System 200 also includes a design document generation environment 270 that allows a programmer or other user to generate a design document to be stored in a design document repository 230. The design document generation environment 270 may include one or more design templates 272 that provide a starting point for generating a design document. The design document generation environment 270 also includes a plug-in 280 that reads the traceability rules 182 and validates the data entered by the author as the author enters the data in a design document. By dynamically enforcing the traceability rules as an author generates a design document, system 200 assures the design documents comply with the traceability rules. The design document repository 230 preferably includes design documents 232 and functional requirements 234. Note that the term “design document” as used herein broadly includes any suitable way to document the function of a computer system. The design documents 232 and functional requirements 234 are two suitable examples of design documents, but many others are within the scope of the disclosure and claims herein. The design document repository 230 also includes a listener 240 that informs the traceability update mechanism 184 when changes are made to documents in the design document repository 230.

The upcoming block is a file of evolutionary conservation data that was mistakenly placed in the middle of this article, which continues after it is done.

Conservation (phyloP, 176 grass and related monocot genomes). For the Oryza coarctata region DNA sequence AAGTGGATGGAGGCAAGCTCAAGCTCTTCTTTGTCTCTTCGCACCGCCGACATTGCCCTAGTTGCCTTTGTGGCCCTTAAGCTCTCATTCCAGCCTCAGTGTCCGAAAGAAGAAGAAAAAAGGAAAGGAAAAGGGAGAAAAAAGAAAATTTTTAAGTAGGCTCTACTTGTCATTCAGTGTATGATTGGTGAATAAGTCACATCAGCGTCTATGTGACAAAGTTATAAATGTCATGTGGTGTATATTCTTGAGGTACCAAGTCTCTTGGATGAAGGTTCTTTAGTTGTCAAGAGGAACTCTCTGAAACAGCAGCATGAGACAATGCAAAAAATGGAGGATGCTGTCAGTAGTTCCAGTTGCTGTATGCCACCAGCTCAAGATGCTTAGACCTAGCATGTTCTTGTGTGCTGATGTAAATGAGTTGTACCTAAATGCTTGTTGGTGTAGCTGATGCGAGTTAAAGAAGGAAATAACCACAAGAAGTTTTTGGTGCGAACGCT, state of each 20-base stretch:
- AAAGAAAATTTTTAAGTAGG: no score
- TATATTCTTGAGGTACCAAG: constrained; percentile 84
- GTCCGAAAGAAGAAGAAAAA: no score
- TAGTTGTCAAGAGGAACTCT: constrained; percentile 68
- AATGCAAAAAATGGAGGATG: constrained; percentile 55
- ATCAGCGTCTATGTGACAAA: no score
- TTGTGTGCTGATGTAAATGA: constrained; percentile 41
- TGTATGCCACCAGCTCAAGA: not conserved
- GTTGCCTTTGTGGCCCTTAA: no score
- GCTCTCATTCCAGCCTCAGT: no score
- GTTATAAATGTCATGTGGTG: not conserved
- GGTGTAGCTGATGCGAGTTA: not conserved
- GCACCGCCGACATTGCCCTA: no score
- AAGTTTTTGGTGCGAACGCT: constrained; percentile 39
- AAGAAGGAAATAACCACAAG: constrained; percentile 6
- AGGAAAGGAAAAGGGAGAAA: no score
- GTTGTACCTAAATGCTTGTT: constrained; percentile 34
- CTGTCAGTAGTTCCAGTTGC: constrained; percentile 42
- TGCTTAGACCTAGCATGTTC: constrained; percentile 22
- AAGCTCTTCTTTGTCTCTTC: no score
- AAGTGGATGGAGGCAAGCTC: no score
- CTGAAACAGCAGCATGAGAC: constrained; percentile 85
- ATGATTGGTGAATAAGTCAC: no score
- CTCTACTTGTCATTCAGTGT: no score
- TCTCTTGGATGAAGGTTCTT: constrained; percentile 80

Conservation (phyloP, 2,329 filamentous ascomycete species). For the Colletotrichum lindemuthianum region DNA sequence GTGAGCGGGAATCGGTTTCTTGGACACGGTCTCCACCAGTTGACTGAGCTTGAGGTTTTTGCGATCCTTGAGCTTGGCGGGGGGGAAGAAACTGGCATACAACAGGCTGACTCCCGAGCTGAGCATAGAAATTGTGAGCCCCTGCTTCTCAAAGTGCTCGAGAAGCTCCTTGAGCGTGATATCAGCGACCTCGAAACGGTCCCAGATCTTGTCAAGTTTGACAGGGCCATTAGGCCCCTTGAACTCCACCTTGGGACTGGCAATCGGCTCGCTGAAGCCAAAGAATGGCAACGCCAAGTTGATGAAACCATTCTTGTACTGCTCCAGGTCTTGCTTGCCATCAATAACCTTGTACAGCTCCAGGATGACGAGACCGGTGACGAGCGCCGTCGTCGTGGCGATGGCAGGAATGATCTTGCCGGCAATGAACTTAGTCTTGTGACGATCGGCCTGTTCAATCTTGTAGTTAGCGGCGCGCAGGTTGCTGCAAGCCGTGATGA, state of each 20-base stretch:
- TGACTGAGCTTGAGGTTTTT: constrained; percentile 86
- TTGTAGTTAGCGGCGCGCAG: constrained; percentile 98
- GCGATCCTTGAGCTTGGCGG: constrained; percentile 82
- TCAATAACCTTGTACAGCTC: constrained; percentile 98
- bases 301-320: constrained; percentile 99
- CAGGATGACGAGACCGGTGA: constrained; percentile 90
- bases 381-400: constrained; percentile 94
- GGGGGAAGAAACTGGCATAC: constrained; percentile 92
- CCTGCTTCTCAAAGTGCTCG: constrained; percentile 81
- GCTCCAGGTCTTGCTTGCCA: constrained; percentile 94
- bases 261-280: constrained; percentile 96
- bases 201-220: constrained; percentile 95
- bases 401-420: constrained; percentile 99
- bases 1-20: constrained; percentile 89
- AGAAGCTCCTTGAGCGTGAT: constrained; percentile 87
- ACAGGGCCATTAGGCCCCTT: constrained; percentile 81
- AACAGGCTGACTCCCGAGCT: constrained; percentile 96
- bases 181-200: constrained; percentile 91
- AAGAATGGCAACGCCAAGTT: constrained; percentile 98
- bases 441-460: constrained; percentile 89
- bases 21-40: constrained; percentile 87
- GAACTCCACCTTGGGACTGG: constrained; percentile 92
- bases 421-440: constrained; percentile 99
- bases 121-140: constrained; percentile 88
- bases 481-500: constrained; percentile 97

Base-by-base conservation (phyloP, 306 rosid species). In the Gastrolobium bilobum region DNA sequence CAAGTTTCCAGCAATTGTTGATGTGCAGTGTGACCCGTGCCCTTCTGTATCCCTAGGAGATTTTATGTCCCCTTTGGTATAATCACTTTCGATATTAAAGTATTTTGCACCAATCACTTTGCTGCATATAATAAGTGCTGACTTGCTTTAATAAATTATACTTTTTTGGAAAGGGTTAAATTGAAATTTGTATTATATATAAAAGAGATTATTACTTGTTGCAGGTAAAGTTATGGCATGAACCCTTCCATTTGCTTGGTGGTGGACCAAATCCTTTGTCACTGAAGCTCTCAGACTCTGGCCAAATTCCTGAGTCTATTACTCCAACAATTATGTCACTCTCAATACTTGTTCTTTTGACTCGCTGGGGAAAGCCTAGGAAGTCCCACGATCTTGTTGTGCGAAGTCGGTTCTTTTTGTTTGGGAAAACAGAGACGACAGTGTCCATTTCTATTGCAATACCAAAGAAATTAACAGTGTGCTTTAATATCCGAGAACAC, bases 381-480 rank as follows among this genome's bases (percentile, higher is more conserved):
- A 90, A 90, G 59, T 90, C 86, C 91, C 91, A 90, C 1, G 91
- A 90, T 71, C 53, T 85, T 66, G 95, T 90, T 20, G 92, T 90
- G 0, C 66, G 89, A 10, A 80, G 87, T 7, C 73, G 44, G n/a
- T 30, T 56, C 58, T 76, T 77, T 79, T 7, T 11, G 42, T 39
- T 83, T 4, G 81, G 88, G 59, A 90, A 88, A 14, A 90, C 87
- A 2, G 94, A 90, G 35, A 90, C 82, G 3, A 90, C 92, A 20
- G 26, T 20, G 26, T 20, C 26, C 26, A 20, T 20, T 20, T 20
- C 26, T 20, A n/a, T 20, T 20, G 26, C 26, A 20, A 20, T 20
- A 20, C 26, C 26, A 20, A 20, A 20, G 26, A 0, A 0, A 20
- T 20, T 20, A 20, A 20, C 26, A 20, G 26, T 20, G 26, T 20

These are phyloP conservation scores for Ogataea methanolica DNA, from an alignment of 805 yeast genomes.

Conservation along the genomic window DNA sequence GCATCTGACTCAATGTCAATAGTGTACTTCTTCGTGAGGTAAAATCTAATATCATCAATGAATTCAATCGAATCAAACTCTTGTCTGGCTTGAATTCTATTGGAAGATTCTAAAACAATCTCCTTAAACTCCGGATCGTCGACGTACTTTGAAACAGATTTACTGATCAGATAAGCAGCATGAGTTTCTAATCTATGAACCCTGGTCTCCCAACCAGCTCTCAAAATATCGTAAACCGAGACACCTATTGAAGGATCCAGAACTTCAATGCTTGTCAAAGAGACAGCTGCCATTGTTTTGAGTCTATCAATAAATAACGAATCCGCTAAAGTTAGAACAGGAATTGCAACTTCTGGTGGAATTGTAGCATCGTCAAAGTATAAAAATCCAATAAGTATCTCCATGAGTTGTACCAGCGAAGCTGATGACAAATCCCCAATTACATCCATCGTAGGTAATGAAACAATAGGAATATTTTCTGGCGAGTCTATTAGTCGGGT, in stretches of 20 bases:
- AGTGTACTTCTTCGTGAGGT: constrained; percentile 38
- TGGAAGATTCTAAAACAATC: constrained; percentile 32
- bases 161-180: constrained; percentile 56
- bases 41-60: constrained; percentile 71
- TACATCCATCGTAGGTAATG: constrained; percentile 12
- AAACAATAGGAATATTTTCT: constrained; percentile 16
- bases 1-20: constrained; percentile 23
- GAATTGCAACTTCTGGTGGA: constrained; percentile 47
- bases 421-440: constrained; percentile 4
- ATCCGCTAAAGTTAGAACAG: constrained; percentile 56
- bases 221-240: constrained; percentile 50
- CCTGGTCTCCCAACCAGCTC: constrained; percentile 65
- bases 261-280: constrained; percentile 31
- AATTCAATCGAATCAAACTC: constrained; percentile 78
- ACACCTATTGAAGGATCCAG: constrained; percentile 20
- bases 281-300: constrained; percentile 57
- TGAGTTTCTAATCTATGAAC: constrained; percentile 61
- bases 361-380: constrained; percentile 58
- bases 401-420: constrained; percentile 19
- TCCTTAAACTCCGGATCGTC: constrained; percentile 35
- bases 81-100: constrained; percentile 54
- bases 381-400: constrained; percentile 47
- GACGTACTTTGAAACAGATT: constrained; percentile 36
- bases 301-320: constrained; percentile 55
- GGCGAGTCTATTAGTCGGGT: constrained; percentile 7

Two methods 300 in
A simple example is now provided to illustrate the concepts discussed above. Referring to
A sample traceability update policy 800 in
The content repository disclosed herein provides an automated way to keep code and design documents for computer software up-to-date as changes are made to both. By notifying interested parties of changes and automatically propagating changes in code to a corresponding design document, and by automatically propagating changes to a design document to corresponding code, the process of updating a computer program is performed in an automated manner that provides full traceability of changes made to both the code and the corresponding design documents.
One skilled in the art will appreciate that many variations are possible within the scope of the claims. Thus, while the disclosure is particularly shown and described above, it will be understood by those skilled in the art that these and other changes in form and details may be made therein without departing from the spirit and scope of the claims.
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|U.S. Classification||717/120, 717/122, 717/123, 717/101|
|Apr 6, 2007||AS||Assignment|
Owner name: INTERNATIONAL BUSINESS MACHINES CORPORATION, NEW Y
Free format text: ASSIGNMENT OF ASSIGNORS INTEREST;ASSIGNOR:PETRI, JOHN E.;REEL/FRAME:019127/0117
Effective date: 20070330
|Jan 15, 2016||REMI||Maintenance fee reminder mailed|
|Jun 5, 2016||LAPS||Lapse for failure to pay maintenance fees|
|Jul 26, 2016||FP||Expired due to failure to pay maintenance fee|
Effective date: 20160605